I wasn't able to watch very much of this and the archives aren't loaded, so I've little to say.
- It's always something with Washburn. Whenever he pitches a good game, he always has to have some shiny new reason behind his success. Today he's giving credit to an improved sinker that he claims to have used to induce some timely groundballs. Whether or not this is true, I can't say - and, honestly, there's no reason for him to make it up - but in the end, you have to look at the immediate results, and Washburn's results were no different than they usually are. He didn't throw a lot of strikes (61%), he didn't miss a bunch of bats (7), and he didn't keep the ball out of the air (33% GB). He was just regular old Jarrod Washburn with a little luck and some lousy competition, and that's the formula that led to his eight shutout innings.
That comes off sounding more harsh than I'd like, and Washburn did have his high points, including the whole sequence he threw to Morneau that led to the strikeout. It's not like he doesn't deserve any of the credit for today's outcome. He just doesn't deserve very much. I know that pitchers love to believe that they're directly responsible for results, since they're the people at the heart of the game, but so much is out of their hands...I guess nobody wants to take that kind of blow to their ego, but just once I'd like to see a pitcher come out and say he got lucky. (Hugging the center fielder isn't enough.) Forget about the cute little explanations. Just say "I didn't pitch much differently and today I got a few breaks." Is that so hard? No one's going to think any less of you.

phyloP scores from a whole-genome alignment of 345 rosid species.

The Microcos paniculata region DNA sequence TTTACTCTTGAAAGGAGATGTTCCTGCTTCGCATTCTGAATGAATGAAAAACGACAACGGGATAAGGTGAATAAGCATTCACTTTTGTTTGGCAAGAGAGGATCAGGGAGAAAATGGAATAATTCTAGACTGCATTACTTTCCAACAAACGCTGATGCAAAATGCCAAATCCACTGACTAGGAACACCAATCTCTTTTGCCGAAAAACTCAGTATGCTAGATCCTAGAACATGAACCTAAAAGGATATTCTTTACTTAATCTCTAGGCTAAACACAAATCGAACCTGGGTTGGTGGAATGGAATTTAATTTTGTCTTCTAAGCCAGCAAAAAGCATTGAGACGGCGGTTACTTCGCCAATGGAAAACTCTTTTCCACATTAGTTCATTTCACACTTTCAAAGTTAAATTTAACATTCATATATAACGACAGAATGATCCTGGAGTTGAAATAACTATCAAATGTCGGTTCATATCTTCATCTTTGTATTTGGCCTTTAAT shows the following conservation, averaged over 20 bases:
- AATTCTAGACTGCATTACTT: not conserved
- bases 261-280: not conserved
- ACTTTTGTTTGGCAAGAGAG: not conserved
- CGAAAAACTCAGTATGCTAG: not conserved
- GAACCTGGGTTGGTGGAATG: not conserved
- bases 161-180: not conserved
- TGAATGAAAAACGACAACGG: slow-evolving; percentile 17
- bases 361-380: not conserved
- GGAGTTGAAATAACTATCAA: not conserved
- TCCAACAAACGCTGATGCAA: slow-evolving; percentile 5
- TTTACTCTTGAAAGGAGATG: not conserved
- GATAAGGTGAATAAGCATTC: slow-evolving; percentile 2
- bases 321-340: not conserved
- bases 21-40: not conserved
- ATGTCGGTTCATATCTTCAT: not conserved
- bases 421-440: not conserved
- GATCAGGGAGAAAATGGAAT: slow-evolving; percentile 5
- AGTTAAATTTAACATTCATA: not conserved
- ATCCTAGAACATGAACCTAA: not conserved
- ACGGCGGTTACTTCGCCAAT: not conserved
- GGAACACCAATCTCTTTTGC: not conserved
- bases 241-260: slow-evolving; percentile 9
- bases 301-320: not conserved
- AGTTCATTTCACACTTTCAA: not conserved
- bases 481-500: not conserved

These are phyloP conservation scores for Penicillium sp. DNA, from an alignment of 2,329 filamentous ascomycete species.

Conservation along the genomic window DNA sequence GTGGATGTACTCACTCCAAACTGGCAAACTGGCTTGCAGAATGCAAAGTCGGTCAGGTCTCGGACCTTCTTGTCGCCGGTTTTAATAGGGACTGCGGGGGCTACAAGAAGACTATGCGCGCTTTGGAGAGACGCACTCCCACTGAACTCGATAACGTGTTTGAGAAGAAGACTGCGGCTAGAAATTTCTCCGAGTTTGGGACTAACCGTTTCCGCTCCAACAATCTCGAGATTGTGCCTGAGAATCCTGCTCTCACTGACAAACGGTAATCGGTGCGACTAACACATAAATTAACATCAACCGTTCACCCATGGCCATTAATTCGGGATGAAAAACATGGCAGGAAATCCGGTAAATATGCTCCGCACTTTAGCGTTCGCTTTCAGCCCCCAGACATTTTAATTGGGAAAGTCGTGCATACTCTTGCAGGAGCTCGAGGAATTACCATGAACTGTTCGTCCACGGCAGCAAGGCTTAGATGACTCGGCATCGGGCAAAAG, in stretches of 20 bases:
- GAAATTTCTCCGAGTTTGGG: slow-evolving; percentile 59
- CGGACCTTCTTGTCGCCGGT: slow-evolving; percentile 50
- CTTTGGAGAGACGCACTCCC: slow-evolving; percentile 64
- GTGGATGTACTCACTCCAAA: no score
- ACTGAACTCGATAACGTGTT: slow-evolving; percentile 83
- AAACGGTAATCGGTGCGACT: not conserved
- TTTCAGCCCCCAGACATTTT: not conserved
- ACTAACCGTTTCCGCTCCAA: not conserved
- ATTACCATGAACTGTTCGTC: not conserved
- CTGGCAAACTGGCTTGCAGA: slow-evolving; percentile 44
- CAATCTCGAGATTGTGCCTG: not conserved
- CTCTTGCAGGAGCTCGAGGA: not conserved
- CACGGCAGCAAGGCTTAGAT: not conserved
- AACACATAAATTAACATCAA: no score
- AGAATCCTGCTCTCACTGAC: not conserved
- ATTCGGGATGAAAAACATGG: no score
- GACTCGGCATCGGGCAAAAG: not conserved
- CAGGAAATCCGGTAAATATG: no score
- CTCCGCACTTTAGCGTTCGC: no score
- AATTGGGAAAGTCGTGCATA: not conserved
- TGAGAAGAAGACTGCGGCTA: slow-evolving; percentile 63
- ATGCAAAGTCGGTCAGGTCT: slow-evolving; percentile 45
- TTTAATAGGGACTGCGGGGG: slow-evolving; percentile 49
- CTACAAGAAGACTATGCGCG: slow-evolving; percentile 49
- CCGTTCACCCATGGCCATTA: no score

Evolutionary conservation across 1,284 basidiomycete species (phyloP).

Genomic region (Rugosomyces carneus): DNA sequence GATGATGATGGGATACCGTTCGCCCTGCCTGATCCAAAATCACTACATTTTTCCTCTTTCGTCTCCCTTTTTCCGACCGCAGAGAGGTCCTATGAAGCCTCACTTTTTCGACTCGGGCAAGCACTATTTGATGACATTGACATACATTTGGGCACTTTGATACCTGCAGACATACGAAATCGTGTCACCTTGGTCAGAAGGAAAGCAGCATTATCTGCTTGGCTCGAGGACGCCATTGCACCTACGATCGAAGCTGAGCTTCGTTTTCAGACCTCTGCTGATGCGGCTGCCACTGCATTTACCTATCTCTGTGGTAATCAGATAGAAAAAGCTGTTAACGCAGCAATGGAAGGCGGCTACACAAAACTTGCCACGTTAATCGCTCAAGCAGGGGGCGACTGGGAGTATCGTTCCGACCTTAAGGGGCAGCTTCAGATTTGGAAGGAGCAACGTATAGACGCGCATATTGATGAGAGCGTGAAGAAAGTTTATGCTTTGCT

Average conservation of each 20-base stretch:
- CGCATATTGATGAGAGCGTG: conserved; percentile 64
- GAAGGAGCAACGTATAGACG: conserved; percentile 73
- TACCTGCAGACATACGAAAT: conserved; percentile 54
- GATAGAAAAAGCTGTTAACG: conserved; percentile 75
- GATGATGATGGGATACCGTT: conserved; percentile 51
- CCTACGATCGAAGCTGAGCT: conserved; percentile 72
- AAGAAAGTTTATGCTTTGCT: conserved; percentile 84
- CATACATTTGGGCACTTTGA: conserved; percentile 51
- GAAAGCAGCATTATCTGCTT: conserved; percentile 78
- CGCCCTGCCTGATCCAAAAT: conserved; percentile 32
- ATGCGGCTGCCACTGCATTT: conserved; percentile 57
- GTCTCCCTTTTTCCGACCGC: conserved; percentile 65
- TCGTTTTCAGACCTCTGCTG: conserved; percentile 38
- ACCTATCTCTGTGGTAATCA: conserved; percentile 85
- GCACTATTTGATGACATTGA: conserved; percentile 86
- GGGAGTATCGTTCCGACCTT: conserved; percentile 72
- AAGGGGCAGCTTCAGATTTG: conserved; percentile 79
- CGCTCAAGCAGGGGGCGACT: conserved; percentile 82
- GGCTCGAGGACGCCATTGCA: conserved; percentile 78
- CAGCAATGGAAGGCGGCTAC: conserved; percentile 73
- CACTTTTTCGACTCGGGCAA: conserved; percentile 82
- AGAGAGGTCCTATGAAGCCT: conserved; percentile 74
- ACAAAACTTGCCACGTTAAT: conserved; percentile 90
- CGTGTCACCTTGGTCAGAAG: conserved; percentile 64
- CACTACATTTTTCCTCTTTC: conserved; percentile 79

I should be nice. Jarrod pitched well enough to win. I'm just not going to buy that he's a changed man. Not yet.
- Today was proof - irrefutable proof - that good defense can win you some ballgames. From Gutierrez's preposterous diving catch to Cedeno's charge and throw to Yuni's work to Chavez's range, the Mariners playing behind Washburn today might've saved him as many as five or six bases, which carry with them a run value higher than the two runs the lineup produced. Let this be the game that allows Gutierrez to win Seattle's heart. Let this be the game that compels the city to forgive Jack Zduriencik for trading their favorite closer. It's one thing to talk about a player's terrific defense, but it never really sinks in until you see it in action, and Gutierrez made as good a play as any I've ever seen a guy make to rob Alexi Casilla of a gapper. Zduriencik knew exactly who he was getting in that trade. As of today, so does everybody else.
- 16 fastballs from Brandon Morrow. That was his game. 16 fastballs, ranging from 94.5 to 98.1. He didn't pull everything together over a span of two nights, but the way he was able to take a deep breath and bounce back after the four-pitch leadoff walk suggests that he was at least temporarily able to conquer whatever insecurities and inconsistencies have been plaguing him. Now that he got the first one down, look for things to smooth out. While he came into the year as a closer, now he's a closer who's closed, and in Morrow's brain, I imagine that makes a world of difference.
Off to spoil another home opener tomorrow night. Continuing with the theme of pointing out people's chins, I think Brett Anderson drew his on with a pencil.